1️⃣1️⃣ Goto Fail, Heartbleed, and Unit Testing Culture by Mike Bland. → Link: https://www.martinfowler.com/articles/testing-culture.html ~2014: I've more highlights on this article than I have in most books. Probably the canonical article I would recommend anyone to read on Unit Testing and Engineering Practices.

1️⃣2️⃣ Being glue by Tanya Reilly (@whereistanya). → Link: https://noidea.dog/glue ~2019: Another article that has had a big impact more recently on my career. I've found myself recommending it to multiple folks struggling career-wise without knowing why. It's eye opening! 🤯

1️⃣3️⃣ Strong Typing vs. Strong Testing by Bruce Eckel (@BruceEckel). → Link: https://archive.ph/sNiUC ~2013: Not a game changer now, but kind of revolutionary for me when I switched from Java to Python. Made me think about a dimension of programming I was blind to: Types.

1️⃣4️⃣ Testing vs. Checking by Michael Bolton (@michaelbolton) & James Bach (@jamesmarcusbach). → Link: https://developsense.com/blog/2009/08/testing-vs-checking ~2014: what seemed to be a subtle difference in my vocabulary revealed to me as a big gap in my knowledge on why automation alone was never enough.

1️⃣5️⃣ Implementers, Solvers, and Finders by Randall Koutnik (@rkoutnik). → Link: https://rkoutnik.com/2016/04/21/implementers-solvers-and-finders.html ~2022: What if we stopped using Seniority/Titles as a proxy and instead started to use the degrees of autonomy & what the job entails to describe things?

1️⃣6️⃣ How to mentor software engineers by David Golden (@xdg) → Link: https://xdg.me/mentor-engineers/ ~2021: Sent this article to many staff engineers trying to structure & be more effective with their mentees. Thanks @dballona for sharing!

1️⃣7️⃣ The Engineer/Manager Pendulum by Charity Majors (@mipsytipsy). → Link: https://charity.wtf/2017/05/11/the-engineer-manager-pendulum/ ~2020: First article I read that made crystal clear the numerous benefits career-wise of switching back and forth between as an IC and as a Manager.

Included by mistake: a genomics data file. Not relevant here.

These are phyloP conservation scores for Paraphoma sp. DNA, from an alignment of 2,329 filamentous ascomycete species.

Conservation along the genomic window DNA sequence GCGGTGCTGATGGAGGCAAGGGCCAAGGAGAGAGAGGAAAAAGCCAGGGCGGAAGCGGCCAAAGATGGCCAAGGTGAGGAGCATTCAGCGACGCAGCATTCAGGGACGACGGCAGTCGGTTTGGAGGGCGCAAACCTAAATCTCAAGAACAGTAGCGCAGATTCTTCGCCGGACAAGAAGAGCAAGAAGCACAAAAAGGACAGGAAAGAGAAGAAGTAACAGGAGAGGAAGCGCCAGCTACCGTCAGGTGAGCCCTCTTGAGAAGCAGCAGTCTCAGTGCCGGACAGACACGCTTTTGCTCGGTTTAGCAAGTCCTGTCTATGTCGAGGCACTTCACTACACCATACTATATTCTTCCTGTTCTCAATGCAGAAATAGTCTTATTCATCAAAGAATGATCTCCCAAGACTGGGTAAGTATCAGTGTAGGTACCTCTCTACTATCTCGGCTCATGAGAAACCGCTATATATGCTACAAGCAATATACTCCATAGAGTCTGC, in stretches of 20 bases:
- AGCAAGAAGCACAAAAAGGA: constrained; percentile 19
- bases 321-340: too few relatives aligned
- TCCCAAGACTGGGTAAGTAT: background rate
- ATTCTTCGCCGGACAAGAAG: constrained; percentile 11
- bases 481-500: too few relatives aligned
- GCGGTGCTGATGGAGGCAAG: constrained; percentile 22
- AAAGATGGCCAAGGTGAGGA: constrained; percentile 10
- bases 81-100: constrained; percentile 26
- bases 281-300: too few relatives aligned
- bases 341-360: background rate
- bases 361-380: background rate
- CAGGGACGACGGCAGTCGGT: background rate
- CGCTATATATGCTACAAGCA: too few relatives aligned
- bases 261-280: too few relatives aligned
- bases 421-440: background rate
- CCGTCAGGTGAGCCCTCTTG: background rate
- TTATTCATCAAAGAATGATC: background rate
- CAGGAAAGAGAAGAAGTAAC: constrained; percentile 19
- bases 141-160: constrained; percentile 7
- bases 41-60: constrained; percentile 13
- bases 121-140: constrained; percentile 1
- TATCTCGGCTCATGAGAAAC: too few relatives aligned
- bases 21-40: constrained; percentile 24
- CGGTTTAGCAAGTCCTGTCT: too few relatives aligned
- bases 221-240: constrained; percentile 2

1️⃣8️⃣ Advanced Time Management Principles by Shreyas Doshi (@shreyas). → Link: https://threadreaderapp.com/thread/1492345140492472321.html ~2022: Exported this thread to read on Kindle & Had many epiphanies. The LNO (Leverage, Neutral, Overhead) Framework is fundamentally different than everything I'd seen. https://twitter.com/shreyas/status/1492345140492472321?lang=en

1️⃣9️⃣ On Pair Programming by Birgitta Böckeler (@birgitta410) & Nina Siessegger (@sssggr) → Link: https://martinfowler.com/articles/on-pair-programming.html ~2020: Hands down the best article on Pair Programming I've read. It reflects 💯 my experience and many good practices my team and I also came up with.

2️⃣0️⃣ The New User Story Backlog is a Map by Jeff Patton (@jeffpatton). → Link: https://www.jpattonassociates.com/the-new-backlog/ ~2018: It helped me tremendously to create a methodology at Amex to slice initiatives into global releasable increments and avoid big-bangs. More: https://www.linkedin.com/pulse/behavioral-interview-answer-landed-me-three-650k-job-offers-ghisi/

2️⃣1️⃣ HOWTO negotiate your salary and benefits - for women by Valerie Aurora (@vaurorapub). →Link: https://archive.ph/1ai4e ~2010: I've lost track of how many times I shared this with colleagues. It opened my mind and helped me to start to negotiate salary early in my career.

2️⃣2️⃣ Measuring Software Eng. Productivity by Laura Tacho (@rhein_wein) & How Uber is Measuring Eng. Productivity by Gergely Orosz (@GergelyOrosz). → Link 1: https://newsletter.pragmaticengineer.com/p/engineering-productivity → Link 2: https://newsletter.pragmaticengineer.com/p/uber-eng-productivity ~2022: Two seasoned Eng. Leaders sharing their views. 💚